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Pharmacology for Nurses

1.1 Pharmacology, Interdisciplinary Teams, and Nursing Practice

Pharmacology for Nurses1.1 Pharmacology, Interdisciplinary Teams, and Nursing Practice

Learning Outcomes

By the end of this section, you should be able to:

  • 1.1.1 Define pharmacology.
  • 1.1.2 Identify key events in the history of pharmacology.
  • 1.1.3 Discuss the interdisciplinary nature of pharmacology and client care.
  • 1.1.4 Explain the importance of pharmacology in nursing practice.

History of Pharmacology

The word pharmacology (from two Greek words, pharmakon, which means “drug” or “medicine,” and logos, which means “study”) essentially means the study of medicine; it could also be described as the study of the biological effects of chemicals on the body. The history of pharmacology dates back thousands of years, most likely beginning with the use of medicinal plants and herbs to relieve symptoms of various diseases. Herbal medications have been used in medicine in most civilizations around the globe dating back to ancient times. One generation passed its knowledge to the next through oral tradition. Individuals might not know how a treatment worked, but they were able to observe its effects.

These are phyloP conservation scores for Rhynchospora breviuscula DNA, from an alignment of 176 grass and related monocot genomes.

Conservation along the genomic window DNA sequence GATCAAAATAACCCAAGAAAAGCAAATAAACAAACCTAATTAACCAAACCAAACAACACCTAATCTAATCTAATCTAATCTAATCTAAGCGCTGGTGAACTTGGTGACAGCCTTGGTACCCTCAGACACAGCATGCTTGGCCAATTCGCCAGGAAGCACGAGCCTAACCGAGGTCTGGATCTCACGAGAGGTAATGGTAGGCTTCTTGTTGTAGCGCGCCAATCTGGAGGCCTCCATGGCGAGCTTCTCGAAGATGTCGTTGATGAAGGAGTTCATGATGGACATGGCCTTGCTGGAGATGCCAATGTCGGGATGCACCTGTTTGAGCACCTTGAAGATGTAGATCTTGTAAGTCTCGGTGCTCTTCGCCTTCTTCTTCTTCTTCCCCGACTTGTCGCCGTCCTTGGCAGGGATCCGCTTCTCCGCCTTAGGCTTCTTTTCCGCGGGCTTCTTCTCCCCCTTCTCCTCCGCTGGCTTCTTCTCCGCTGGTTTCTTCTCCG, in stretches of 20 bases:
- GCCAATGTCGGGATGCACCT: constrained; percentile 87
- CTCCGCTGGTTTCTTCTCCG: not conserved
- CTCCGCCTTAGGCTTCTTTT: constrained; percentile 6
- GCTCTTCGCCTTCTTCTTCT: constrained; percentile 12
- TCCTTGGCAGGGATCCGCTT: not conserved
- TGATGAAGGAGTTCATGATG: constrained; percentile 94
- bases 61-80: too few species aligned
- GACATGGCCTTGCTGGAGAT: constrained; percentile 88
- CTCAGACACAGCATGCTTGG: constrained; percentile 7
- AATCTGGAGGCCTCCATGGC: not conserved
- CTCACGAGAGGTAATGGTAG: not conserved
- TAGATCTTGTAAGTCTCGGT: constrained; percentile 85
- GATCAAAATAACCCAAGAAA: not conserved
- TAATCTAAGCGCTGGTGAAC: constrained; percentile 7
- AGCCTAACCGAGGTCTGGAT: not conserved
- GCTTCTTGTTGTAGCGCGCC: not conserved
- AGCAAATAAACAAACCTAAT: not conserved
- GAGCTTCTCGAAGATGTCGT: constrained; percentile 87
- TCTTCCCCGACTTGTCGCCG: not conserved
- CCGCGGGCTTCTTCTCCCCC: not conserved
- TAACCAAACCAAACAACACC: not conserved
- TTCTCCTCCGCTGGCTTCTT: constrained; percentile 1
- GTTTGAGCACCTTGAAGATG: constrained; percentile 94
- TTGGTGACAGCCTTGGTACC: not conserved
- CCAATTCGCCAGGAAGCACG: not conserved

The word drug may originate from an old Dutch word, droog, which means dry, or an old French term, drogue. This may have referred to “dry barrels,” the method for preserving medicinal plants as dry matter or any substance, such as animal products or inorganic materials, used in the composition of medicines. The words drug and medication are used interchangeably throughout this text.